Definitions and Elementary Properties

  • B. Davies
Part of the Applied Mathematical Sciences book series (AMS, volume 25)

Abstract

Let f(t) be an arbitrary function; then the (exponential) Fourier transform of f(t) is the function defined by the integral
$$ F\left( \omega \right) = \int_{ - \infty }^\infty {{e^{i\omega t}}f\left( t \right)dt} $$
(1)
for those values of ω for which the integral exists.

Keywords

Fourier Transform Inverse Fourier Transform Elementary Property Poisson Summation Formula Fourier Cosine 
These keywords were added by machine and not by the authors. This process is experimental and the keywords may be updated as the learning algorithm improves.

Preview

Unable to display preview. Download preview PDF.

Unable to display preview. Download preview PDF.

Footnotes

  1. 1.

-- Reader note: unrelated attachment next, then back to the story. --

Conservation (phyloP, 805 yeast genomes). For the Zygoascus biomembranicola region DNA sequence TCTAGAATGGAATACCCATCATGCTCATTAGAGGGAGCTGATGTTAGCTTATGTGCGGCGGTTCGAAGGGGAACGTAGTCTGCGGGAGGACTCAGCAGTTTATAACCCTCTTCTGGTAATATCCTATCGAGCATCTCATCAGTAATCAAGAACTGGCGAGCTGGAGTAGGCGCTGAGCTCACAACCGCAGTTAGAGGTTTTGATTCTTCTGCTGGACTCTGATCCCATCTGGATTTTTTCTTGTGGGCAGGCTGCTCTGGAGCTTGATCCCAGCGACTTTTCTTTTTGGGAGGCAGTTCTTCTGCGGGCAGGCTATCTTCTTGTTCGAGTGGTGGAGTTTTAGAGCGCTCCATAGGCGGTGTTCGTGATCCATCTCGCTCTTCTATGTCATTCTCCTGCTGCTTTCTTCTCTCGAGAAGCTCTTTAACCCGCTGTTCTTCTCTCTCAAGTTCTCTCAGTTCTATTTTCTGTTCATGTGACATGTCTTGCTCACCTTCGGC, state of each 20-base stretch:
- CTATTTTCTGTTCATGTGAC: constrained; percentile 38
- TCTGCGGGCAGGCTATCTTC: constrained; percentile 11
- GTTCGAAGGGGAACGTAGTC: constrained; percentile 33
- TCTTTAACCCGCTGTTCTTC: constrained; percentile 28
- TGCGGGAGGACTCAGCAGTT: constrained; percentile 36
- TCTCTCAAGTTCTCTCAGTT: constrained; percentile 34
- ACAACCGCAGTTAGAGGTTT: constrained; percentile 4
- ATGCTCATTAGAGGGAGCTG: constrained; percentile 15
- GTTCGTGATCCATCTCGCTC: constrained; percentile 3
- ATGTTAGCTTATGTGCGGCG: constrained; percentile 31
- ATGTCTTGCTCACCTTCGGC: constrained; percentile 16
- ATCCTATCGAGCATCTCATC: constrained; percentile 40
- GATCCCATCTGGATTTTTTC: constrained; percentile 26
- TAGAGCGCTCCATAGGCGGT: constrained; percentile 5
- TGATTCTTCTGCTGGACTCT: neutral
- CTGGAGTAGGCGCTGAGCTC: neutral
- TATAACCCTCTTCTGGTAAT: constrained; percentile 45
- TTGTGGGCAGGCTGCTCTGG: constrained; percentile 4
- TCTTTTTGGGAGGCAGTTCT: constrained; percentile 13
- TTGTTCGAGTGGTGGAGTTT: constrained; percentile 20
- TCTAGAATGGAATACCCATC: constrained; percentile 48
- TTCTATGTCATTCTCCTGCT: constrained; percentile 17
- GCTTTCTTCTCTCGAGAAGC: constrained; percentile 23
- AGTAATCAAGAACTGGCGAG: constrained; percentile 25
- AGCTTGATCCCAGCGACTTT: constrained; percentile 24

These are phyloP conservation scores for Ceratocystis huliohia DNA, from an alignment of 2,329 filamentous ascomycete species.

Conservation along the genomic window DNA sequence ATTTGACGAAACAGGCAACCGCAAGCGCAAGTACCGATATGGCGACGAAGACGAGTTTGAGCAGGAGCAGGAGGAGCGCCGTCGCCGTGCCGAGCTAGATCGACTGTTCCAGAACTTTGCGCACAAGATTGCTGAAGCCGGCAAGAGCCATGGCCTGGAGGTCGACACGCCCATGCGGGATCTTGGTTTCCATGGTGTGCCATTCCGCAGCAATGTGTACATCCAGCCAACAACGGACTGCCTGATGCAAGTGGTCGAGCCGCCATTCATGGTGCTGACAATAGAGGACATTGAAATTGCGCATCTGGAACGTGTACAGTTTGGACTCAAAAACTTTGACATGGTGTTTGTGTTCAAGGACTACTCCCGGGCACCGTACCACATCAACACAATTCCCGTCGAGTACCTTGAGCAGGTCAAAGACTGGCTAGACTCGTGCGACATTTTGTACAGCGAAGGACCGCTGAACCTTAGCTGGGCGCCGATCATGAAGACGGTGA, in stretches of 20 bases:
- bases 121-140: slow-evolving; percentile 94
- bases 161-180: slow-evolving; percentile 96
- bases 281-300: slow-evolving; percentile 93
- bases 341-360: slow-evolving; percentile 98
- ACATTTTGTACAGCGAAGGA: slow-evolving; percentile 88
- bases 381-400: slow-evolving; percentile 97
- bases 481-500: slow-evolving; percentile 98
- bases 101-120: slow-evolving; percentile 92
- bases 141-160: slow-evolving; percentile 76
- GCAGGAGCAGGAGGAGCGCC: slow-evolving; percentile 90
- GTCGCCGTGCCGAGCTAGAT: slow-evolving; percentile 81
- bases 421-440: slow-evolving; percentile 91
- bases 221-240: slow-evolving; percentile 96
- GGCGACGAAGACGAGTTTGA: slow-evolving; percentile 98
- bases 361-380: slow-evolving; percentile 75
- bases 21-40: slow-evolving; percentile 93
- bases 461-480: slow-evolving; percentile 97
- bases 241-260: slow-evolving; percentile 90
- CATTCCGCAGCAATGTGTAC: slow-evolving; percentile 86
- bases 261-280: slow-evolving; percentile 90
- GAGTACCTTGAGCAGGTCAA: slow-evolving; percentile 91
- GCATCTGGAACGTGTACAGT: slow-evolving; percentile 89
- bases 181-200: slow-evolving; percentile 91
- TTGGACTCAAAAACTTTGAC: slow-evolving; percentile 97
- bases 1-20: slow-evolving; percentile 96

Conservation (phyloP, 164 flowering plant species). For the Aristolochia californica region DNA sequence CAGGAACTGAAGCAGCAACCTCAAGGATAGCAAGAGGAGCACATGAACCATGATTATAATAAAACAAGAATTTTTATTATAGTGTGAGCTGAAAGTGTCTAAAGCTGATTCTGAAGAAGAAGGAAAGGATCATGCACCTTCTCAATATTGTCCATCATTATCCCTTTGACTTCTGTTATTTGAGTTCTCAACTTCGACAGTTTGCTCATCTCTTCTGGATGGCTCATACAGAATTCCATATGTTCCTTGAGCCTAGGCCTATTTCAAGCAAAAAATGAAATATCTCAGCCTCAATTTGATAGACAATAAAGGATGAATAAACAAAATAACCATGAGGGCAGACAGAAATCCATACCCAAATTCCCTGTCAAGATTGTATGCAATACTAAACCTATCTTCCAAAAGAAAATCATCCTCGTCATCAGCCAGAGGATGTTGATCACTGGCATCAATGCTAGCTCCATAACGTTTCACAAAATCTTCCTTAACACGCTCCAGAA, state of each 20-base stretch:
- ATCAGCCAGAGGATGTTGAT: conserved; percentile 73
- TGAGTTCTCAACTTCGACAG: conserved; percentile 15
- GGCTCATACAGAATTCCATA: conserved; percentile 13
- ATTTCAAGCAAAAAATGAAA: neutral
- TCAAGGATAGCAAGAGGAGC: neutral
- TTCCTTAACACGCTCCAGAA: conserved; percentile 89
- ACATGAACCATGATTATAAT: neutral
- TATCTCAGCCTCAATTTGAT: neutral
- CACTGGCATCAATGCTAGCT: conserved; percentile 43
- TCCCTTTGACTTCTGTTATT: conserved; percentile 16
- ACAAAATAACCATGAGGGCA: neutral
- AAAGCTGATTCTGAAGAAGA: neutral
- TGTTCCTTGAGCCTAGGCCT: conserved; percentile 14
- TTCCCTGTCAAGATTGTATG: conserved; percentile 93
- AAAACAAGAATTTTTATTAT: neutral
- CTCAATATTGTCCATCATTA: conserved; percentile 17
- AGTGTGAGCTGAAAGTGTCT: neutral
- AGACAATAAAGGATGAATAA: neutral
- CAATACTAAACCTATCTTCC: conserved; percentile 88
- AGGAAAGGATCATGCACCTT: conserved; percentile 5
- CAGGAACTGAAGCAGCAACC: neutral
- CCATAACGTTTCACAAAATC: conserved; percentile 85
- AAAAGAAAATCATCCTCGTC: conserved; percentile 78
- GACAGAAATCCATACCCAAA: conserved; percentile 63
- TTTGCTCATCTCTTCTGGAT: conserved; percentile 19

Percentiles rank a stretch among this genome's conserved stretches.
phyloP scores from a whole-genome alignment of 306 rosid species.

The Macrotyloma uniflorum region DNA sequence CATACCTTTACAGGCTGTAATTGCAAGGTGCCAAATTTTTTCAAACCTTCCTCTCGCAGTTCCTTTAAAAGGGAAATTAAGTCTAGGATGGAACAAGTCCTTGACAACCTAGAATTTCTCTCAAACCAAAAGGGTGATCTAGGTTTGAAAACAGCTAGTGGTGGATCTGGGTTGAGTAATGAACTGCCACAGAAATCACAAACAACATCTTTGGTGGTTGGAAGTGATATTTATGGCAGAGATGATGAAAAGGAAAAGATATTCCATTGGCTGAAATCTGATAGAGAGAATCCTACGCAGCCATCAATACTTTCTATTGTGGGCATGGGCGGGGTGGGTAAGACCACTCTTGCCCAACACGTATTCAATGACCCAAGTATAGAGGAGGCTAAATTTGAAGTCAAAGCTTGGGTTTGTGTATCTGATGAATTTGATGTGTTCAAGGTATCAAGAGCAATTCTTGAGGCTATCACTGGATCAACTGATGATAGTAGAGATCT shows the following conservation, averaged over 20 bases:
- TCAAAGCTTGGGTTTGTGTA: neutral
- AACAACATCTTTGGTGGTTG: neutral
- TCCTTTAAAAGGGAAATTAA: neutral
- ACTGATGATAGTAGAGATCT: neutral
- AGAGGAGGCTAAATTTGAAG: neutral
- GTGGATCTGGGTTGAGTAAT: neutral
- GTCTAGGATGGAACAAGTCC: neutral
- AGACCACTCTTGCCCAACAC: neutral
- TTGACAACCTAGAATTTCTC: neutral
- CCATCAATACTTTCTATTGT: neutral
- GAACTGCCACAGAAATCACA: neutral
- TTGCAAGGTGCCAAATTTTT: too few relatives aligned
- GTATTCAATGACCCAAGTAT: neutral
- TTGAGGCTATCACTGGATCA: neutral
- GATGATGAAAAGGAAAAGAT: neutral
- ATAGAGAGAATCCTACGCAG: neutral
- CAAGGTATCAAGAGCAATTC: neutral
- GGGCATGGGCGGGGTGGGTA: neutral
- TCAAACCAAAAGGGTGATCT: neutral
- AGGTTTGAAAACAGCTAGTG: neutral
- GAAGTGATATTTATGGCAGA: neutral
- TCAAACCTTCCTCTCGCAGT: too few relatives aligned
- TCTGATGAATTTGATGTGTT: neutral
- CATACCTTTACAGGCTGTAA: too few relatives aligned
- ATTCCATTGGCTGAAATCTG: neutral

This method leaves the value of f(0) undetermined, a matter of no practical consequence since inverse transforms are unique only to within a null function.Google Scholar
  2. 2.
    Alternatively, we could appeal to Bessel’s integral (20.50) immediately to obtain the result (19).Google Scholar
  3. 3.
    We will see in Section 9 that (25) and (26) are valid for generalized functions with no additional assumptions.Google Scholar
  4. 4.
    In quantum mechanics, this is the uncertainty principle.Google Scholar

Copyright information

© Springer Science+Business Media New York 1978

Authors and Affiliations

  • B. Davies
    • 1
  1. 1.The Australian National UniversityCanberraAustralia

Personalised recommendations